Access All Eras: Book Review
Homan, Shane (ed), Access All Eras: Tribute Bands and Global Pop Culture, Open University Press, Maidenhead, 2006. Publisher’s website
As Shane Homan says in his introduction to this fascinating collection of essays, “the tribute act has received little critical attention in popular music or cultural studies” (2) and attributes this to the suspicion with which the “inauthentic” is held within the industry as well as within the academy. A specialist subset of cover bands, tribute acts are those bands who “exclusively perform the recordings of one band or artist, and may even concentrate on a specific period of the artist/group” (5). This is the first collection of essays to deal exclusively with the tribute phenomena, despite the format gaining significantly in popularity (if not respect) since tribute bands first started appearing in the early 1980s, and connected no doubt to the surprising paucity of publications dealing with “pop” as opposed to “rock” music (again, that issue of “authenticity”). This collection deliberately steers a path between the rejection of tribute acts as merely formulaic mimicry, and a postmodern celebration of simulacra, and instead “seeks to understand contemporary thinking about pop and rock history as it is performed on a nightly, global basis” (14).
The 14 essays in this collection cover a broad range of issues and themes, from discussions of postmodern pastiche and parody, through analyses of the fans’ attitudes to tribute acts and their place in the global economy of popular music, to discussions of the way in which tribute acts challenge the dominant rock discourses of originality and stardom. The book is structured with a theoretical introductory section of four chapters, followed by eight case-studies of particular acts, and a final section looking at the tribute scenes in South-east Asia and Papua New Guinea. There is no definitive explanation for the popularity of tribute acts (as if there could be), but rather the phenomenon is examined from cultural, theoretical, popular historical, and industry perspectives, in order to provide a comprehensive analysis of this genre’s place in the popular music industry. These explanations range from the analytic—the denigration of cover bands in terms of Bourdieu’s construction of distinction (199)—to the prosaic—cover bands are cheaper and easier to see (23), but are always insightful. Holly Tessler’s chapter, for instance, on the uneasy relationship between the civic authorities in Liverpool and the city’s place in Beatles fandom is a good example of the way in which the book situates its discussions in specific cultural contexts. In analysing an annual music festival, she points out that its emphasise on tribute bands suggests that the “city leaders are indeed attempting to ‘normalize’ or even obliterate vernacular culture to make way for tourist-friendly, ‘destination’ or pilgrimage experiences of Liverpool” (63).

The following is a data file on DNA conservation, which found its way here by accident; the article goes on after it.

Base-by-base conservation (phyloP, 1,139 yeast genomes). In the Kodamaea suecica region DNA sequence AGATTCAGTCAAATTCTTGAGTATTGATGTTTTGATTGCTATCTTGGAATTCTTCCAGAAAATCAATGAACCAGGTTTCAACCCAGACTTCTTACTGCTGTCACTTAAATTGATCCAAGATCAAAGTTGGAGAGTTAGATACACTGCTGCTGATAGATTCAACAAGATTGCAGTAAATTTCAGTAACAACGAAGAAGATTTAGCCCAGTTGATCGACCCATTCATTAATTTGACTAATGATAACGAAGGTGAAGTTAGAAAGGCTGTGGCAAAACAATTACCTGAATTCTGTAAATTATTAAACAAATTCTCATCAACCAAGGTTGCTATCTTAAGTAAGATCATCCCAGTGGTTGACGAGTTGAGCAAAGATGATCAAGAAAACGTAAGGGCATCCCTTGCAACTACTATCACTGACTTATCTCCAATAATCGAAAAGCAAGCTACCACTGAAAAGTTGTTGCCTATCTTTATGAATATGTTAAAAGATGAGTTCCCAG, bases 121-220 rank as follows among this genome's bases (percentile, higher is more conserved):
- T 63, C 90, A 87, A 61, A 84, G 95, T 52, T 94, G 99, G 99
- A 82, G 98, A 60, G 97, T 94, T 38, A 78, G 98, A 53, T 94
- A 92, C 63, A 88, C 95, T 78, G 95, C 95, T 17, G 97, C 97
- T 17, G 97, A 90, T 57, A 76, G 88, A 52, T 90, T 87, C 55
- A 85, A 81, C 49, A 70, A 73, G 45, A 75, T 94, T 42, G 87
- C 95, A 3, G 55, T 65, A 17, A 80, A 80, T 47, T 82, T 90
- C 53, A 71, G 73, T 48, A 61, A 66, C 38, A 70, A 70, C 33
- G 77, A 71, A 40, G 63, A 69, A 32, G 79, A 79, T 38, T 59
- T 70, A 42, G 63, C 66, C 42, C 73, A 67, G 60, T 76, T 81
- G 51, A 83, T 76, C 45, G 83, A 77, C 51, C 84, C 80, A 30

Embedded, as they are, within discourses of history and fandom, as well as the economic imperatives that are external to the issue, the tribute bands considered in this collection tend to occupy troubled locations in relation to their own particular histories, and yet this book manages to bring together insights not only into the role of tribute and cover bands within the music industry, but it offers a perspective on those things that are considered important within music cultures as a whole.
Review originally published in Media International Australia, No 127, May 2008